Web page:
TREASURIES-Treasury yields rise as rate hike risk weighs

* Prices fall as investors look to tighter monetary policy

* 5-year TIPS breakevens reach highest since July 2008

* T-bill squeeze eases, repurchase rates rise

By Karen Brettell

NEW YORK, April 6 (Reuters) – U.S. Treasuries yields rose
on Wednesday for the second day as investors continued to focus
on divergent views from Federal Reserve members over when the
central bank will begin tightening its easy money policy, and
raise interest rates.

A meeting by the European Central Bank on Thursday, where
it is expected to raise rates for the first time since the
financial crisis, will also be closely watched by U.S. debt

“I think everyone’s focused on the ECB on Thursday,” with
few other major data releases, said Richard Bryant, head of
Treasury trading at MF Global Securities in New York.

Two-year notes (US2YT=RR: Quote, Profile, Research) fell 1/32 in price to yield 0.84
percent, up from 0.82 percent on Tuesday and five-year notes
(US5YT=RR: Quote, Profile, Research) fell 6/32 in price to yield 2.31 percent, up from
2.27 percent.

Benchmark ten-year notes (US10YT=RR: Quote, Profile, Research) fell 8/32 in price to
yield 3.51 percent, up from 3.48 percent on Tuesday and
thirty-year bonds (US30YT=RR: Quote, Profile, Research) fell 9/32 in price to yield 4.52
percent, up from 4.51 percent.

Breakevens on five-year Treasury Inflation-Linked
Securities, which reflect market inflation expectations,
meanwhile, rose to their highest level since July 2008, as oil
prices neared their two and a half year peak on widespread
unrest in the Middle East and North Africa.

TIPS breakeven rates have been steadily rising as some
traders fear the U.S. central bank will lose control of
inflation as it seeks to stimulate the economy. The five-year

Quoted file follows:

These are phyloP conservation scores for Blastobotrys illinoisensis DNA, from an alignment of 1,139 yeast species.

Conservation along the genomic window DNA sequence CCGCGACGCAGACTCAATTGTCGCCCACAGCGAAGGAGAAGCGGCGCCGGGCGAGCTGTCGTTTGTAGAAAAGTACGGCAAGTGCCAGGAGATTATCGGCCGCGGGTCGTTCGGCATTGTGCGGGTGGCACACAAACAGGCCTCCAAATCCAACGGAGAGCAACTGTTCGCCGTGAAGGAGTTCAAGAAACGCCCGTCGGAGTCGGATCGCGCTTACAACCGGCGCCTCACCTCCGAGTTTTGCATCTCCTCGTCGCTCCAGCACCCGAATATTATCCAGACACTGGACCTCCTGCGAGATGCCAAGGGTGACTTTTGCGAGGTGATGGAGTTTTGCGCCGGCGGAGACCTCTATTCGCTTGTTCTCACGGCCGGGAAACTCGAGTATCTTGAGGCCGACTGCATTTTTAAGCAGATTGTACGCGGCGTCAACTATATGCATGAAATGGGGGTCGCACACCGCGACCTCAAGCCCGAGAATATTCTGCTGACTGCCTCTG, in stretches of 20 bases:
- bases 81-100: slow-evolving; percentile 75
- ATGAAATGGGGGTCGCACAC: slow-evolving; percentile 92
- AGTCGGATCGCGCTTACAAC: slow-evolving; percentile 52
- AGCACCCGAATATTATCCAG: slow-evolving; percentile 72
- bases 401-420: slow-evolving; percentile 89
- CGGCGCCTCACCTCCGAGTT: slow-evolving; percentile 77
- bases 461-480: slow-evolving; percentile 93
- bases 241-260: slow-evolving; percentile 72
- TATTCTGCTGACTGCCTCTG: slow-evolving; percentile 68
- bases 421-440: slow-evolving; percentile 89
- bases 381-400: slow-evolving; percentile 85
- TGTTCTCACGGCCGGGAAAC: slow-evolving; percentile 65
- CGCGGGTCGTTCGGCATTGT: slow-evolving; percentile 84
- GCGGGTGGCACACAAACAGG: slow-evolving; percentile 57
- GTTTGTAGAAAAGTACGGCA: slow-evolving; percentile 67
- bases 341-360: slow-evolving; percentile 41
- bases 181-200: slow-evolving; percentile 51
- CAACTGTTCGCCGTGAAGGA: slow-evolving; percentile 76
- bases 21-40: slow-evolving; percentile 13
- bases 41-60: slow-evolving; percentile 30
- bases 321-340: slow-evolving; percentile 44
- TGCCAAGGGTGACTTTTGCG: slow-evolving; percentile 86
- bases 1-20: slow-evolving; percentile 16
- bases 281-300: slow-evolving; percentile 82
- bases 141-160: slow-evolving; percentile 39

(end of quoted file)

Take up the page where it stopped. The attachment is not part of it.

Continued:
rate rose to 241 basis points from 238 basis points on

The minutes of the Federal Open Market Committee meeting
last month, that were released on Tuesday, acknowledged the
surge in oil and food prices, but most members of the
rate-setting body through inflationary risk from the commodity
spike would be temporary.

A squeeze on short-term rate collateral, meanwhile, eased
with repo borrowing rates and fed fund rates both rising off
their lows.

“There was a lot of uncertainty about what was going to
happen with that, it was a large contributor to the overall
volatility in the market over the past two days,” said Keith
Blackwell, interest rate strategist at RBC Capital Markets in
New York.

Fears that the Federal Reserve would need to intervene to
ease a shortage of very short-dated Treasury bills in a reverse
repurchase operation hurt shorter and intermediate-dated
Treasury notes on Tuesday.

Reverse repurchases are seen as a tightening measure and
hurt shorter maturities like two-year notes, which are seen as
being the most vulnerable to interest rate risk.

One-month Treasury bill yields (US1MT=RR: Quote, Profile, Research) rose to 4.5 basis
points on Wednesday, after falling to near zero on Monday.

The Federal Reserve will buy between $1.5 billion and $2.5
billion in debt due 2028 to 2041 on Wednesday.
(Editing by Theodore d’Afflisio)

TREASURIES-Treasury yields rise as rate hike risk weighs